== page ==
Introduction: Fecal incontinence (FI) and urinary incontinence (UI) are major problems faced by women worldwide, with pregnancy and delivery representing two major risk factors for these conditions. The prevalence of FI and UI varies across studies. In our region, only a few publications have addressed this topic. Aim: The aim of this study was to determine the prevalence of FI and UI in Saudi pregnant women, their characteristics, and a specific clinical pattern that could identify patients that are at a risk for incontinence. Materials and Methods: This was a questionnaire-based cross-sectional study conducted over a 3 months period in 2017, among pregnant women attending King Abdulaziz University Hospital, Jeddah, Saudi Arabia. Results: Our study included 393 pregnant women. FI was reported by 24 patients (6.1%), and fecal urgency was reported by 30.5%. UI was reported by 84 patients (21.4 %). When patients with no UI were compared with patients with UI, the only statistically significant factor was BMI (p = 0.043). There were no statistically significant differences when comparing patients with FI versus no-FI, and fecal urgency versus no-fecal urgency. However, laceration (OR: 1.696, p = 0.036), episiotomy (OR: 1.413, p = 0.029), constipation (OR: 1.944, p < 0.001), hypertension (OR: 1.993, p = 0.022), and Bristol stool scale score (p = 0.002) were statistically significant factors for determining fecal control. Conclusion: FI and UI are frequently associated with pregnancy and delivery, but their prevalence is underestimated. The role of the practitioner is crucial in preventing and treating these conditions, and in impeding their harmful effects on the post-pregnancy quality of life of Saudi women.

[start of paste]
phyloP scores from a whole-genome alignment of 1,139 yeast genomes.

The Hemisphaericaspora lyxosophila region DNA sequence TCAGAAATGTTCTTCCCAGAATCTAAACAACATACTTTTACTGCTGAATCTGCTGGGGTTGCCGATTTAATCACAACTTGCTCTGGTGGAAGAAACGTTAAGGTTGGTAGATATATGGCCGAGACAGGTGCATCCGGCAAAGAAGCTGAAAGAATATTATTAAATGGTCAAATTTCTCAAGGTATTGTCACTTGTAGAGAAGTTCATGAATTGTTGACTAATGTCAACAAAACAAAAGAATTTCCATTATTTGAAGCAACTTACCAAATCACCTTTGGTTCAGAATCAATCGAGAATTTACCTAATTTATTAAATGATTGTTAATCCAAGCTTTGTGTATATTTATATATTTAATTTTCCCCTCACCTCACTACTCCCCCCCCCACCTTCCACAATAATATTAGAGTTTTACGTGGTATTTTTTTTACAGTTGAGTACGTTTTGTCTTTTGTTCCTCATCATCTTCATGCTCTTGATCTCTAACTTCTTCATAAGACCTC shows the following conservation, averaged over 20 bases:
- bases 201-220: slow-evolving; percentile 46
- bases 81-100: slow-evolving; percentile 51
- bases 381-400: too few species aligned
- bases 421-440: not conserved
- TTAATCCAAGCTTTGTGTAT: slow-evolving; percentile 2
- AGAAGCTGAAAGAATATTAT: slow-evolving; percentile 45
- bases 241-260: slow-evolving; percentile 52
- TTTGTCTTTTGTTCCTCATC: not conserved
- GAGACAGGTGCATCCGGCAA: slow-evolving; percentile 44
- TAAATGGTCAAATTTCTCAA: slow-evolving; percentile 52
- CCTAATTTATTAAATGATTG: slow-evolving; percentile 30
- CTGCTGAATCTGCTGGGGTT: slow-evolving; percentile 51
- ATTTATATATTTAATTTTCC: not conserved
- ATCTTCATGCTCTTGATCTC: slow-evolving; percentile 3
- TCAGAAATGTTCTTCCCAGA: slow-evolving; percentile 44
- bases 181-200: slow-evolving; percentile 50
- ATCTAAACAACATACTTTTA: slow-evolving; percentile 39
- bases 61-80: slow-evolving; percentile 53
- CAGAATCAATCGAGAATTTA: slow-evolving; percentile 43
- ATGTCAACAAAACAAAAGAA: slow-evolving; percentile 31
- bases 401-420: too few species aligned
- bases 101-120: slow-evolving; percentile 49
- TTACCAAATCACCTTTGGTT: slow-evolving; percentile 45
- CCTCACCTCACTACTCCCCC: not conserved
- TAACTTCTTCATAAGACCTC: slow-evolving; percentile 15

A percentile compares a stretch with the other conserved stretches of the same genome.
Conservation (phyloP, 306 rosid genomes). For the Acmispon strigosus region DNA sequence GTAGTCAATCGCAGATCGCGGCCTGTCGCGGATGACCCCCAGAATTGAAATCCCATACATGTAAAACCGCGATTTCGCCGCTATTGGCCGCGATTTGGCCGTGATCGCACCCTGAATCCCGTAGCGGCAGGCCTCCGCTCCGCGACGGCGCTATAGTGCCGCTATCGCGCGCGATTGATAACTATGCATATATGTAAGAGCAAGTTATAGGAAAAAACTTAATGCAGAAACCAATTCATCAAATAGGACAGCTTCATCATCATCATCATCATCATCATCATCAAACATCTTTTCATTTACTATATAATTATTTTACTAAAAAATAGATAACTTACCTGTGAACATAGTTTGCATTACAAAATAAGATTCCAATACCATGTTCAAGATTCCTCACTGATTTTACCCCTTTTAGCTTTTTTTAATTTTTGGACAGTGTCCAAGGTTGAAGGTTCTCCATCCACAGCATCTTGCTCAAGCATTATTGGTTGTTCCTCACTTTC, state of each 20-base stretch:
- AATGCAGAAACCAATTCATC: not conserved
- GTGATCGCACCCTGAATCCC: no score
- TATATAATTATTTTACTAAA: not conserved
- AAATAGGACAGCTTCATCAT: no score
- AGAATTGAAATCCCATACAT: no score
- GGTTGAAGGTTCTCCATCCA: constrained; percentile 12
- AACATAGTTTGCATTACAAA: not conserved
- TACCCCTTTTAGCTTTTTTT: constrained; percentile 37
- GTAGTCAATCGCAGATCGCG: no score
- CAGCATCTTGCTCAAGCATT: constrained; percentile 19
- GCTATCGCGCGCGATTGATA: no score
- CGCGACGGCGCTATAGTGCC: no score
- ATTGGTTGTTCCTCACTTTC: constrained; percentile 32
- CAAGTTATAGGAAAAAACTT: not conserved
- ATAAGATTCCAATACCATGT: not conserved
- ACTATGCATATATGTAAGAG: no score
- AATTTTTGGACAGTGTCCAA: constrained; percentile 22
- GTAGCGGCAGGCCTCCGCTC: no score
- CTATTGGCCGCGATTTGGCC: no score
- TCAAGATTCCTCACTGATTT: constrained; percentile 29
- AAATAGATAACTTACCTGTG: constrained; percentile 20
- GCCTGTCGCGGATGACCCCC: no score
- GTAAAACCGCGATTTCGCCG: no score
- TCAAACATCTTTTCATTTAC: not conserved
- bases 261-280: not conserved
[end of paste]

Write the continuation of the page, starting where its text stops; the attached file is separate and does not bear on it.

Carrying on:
Key words: Fecal incontinence, urinary incontinence, fecal urgency, pregnancy, delivery, Childbirth, Jeddah, Saudi Arabia.